Being an effective maths subject leader

Thanks to John Dabell for this post on being an effective maths subject leader. John is a teacher with over 20 years teaching experience across all key stages. He has worked as a national in-service provider and is a trained OfSTED inspector. 

WAGOLL…What a good one looks like 

Every teacher will be familiar with this acronym but how does this relate to us as teachers? What does a good one look like when we are talking about maths subject leaders? Are you a WAGOLL or a JAM (Just About Managing)? Whether you are just about managing or whether you are the equivalent of a maths Red Arrow, it’s worth taking a step back as the learning never stops. 

Firing on all cylinders      

If you are a maths subject leader then you will be hyper-aware that your subject is high-stakes and high profile. Maths is a critical and core area of the curriculum and its vital signs need constant monitoring and vigilance which is why you have to have your finger on the pulse to keep it functioning at its best. 

Leading maths requires a sophisticated skill set, nerves of steel and plenty of guile, gumption and gusto. You’re a middle leader but that requires you to lead from the front, sides and rear too. You are the key driver of change. Maths is a high maintenance subject intricately connecting all staff and every pupil and needs attention to detail, TLC, nurturing and empowerment.  The leadership of maths teaching, learning and assessment has a very significant impact on standards.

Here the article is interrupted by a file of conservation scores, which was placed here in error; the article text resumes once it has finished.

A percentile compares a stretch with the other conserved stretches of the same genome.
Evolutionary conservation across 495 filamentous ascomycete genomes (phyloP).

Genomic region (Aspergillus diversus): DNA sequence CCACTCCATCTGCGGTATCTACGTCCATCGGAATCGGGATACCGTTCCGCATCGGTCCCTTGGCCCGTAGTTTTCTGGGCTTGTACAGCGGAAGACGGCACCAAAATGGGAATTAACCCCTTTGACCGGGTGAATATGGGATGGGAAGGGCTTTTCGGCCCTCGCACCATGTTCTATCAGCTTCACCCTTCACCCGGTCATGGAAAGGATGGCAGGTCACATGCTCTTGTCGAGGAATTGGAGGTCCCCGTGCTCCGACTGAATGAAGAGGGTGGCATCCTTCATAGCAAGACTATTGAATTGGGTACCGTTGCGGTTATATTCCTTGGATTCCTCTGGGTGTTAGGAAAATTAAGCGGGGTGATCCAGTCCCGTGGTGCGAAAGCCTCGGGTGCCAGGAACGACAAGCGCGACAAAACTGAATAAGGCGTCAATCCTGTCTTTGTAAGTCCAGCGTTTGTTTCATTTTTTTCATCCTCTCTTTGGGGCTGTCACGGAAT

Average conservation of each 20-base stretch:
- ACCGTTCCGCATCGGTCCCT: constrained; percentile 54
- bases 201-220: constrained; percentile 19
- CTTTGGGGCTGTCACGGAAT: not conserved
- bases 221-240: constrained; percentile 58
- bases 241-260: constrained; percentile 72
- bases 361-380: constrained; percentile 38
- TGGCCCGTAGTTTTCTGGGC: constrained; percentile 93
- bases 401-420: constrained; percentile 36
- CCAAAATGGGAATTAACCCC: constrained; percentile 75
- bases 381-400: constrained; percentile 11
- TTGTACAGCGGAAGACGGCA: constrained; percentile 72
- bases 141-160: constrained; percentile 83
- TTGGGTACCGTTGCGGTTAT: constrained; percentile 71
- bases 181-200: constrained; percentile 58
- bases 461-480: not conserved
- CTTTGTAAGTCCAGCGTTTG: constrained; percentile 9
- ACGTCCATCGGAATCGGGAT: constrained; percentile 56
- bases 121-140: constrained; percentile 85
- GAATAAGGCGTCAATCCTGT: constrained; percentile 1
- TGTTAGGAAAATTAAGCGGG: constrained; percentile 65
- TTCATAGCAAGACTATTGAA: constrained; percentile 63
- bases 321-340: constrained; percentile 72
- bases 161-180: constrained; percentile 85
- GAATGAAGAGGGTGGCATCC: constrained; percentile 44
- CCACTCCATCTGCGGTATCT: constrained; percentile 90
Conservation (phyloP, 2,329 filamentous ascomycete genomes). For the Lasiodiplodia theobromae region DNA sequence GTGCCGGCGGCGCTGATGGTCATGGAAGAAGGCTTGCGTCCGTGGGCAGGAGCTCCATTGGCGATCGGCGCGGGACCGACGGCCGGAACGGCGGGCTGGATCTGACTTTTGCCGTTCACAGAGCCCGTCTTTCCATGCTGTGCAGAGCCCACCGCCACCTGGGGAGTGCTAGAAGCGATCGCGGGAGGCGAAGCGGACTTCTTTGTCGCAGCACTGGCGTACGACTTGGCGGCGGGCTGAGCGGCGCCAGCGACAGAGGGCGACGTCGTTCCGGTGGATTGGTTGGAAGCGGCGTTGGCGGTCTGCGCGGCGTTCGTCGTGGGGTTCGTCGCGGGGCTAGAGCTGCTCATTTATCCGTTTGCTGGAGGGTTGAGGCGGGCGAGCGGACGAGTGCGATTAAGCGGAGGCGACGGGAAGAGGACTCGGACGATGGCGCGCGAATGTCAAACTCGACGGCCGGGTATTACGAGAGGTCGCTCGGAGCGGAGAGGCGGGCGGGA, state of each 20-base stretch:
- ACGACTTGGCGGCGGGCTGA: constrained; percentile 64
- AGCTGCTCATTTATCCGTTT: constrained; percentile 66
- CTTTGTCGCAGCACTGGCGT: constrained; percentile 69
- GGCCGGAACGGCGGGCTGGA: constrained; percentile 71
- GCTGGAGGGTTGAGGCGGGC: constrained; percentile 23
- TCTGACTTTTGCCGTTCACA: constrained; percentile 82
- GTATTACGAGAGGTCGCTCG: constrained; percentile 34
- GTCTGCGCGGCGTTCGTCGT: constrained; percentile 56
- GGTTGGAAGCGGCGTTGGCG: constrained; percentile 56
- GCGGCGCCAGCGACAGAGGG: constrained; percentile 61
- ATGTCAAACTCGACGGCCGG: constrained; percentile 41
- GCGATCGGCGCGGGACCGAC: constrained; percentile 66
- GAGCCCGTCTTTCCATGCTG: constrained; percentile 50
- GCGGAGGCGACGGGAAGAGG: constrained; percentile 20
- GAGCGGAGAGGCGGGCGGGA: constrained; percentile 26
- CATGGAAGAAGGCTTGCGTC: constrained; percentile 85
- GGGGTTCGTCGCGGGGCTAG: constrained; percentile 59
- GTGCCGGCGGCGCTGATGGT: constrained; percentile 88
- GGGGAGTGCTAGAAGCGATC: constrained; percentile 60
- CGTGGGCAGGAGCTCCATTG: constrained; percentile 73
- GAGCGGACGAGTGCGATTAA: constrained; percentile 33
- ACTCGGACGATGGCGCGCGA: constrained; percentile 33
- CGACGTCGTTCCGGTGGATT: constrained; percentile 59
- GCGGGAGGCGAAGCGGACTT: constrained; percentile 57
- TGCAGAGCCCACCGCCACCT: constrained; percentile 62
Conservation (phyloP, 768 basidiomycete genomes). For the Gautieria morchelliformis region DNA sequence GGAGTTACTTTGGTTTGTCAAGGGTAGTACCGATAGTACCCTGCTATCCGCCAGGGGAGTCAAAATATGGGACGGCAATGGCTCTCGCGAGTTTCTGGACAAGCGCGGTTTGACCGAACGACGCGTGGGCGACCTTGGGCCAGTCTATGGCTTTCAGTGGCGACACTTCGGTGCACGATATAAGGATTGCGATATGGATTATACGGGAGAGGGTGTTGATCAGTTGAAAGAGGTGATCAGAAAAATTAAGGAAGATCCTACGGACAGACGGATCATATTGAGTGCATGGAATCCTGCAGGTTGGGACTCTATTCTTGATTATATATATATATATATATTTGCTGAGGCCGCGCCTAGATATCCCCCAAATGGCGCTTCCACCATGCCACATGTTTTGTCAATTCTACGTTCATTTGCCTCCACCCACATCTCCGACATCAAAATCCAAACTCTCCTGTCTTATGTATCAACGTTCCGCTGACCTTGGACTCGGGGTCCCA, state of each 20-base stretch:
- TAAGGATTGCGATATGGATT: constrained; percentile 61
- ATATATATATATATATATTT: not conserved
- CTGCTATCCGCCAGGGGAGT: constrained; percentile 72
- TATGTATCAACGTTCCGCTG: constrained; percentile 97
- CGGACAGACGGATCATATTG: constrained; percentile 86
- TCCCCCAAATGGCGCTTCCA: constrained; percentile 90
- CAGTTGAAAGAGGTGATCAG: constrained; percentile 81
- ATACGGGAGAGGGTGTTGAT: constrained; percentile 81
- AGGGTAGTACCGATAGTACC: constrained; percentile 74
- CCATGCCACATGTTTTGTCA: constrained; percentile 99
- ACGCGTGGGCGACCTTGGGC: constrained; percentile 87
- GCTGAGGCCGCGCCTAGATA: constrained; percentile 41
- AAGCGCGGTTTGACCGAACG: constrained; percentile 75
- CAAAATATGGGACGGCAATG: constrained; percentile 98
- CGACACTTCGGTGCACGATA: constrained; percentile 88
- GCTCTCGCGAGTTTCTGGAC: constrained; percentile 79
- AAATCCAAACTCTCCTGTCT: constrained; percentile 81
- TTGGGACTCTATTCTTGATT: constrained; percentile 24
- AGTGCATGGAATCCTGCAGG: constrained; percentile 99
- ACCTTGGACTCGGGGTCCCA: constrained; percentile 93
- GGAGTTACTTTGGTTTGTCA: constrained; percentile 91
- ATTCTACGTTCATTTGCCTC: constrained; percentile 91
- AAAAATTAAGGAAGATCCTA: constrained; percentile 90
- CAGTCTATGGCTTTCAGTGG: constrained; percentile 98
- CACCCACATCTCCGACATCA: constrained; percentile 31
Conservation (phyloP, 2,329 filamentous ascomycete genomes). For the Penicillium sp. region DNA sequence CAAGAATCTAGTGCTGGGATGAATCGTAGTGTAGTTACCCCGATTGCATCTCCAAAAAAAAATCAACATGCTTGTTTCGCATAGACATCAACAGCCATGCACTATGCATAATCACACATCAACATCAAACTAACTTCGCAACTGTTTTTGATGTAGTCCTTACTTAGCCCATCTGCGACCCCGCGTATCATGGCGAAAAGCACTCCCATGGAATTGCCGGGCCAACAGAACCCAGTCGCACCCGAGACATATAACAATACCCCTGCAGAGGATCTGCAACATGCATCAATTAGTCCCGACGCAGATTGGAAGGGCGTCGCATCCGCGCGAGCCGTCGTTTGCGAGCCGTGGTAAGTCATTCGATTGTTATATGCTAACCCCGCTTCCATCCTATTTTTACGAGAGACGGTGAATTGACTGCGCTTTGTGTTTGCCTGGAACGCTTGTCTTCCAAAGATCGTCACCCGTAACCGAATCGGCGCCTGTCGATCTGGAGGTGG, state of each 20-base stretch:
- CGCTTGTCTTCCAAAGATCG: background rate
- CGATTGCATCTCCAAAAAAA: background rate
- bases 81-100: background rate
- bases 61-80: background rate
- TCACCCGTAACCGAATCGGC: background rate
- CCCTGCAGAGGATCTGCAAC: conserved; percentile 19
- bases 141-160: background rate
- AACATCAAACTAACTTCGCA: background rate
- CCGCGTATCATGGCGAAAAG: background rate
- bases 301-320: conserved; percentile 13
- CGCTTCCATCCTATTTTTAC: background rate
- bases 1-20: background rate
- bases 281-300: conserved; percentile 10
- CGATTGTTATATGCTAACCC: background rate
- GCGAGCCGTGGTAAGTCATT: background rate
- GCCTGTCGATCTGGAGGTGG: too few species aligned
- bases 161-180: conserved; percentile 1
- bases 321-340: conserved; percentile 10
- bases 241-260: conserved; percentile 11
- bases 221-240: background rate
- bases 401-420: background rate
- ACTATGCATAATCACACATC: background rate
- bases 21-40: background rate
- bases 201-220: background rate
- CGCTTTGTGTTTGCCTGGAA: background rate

In the report ‘Firing on all cylinders’ the ‘think-and-action tank’ lkmco bring together the evidence surrounding what makes effective middle leaders.  Whilst there is no single best recipe, the report states that the broad consensus from Ofsted and academic research says that effective middle leaders:  

1) have a clearly thought through, clearly communicated and ambitious vision 

2) their vision-setting is underpinned by accurate and careful evaluations on areas for development 

3) are both knowledgeable and enthusiastic about their field 

4) encourage exploration and innovation, both in curriculum planning and amongst their team members 

5) are strong leaders and have an ability to confidently delegate tasks as a ‘leading professional’ and build a culture of collegiality, where there is frequent dialogue, sharing professional information and best practice. 

The report adds that the two most important personal characteristics of effective middle leaders are an ability to build strong relationships with team members, and being knowledgeable.

“The data from our case studies suggest that…being professionally informed and being bold, innovative and resourceful – seem to feature more prominently with middle leaders in relatively high performing departments. Alongside strong team management and organisational skills, particularly effective middle leaders engage with research and policy and using this as a basis for driving innovation within their departments.”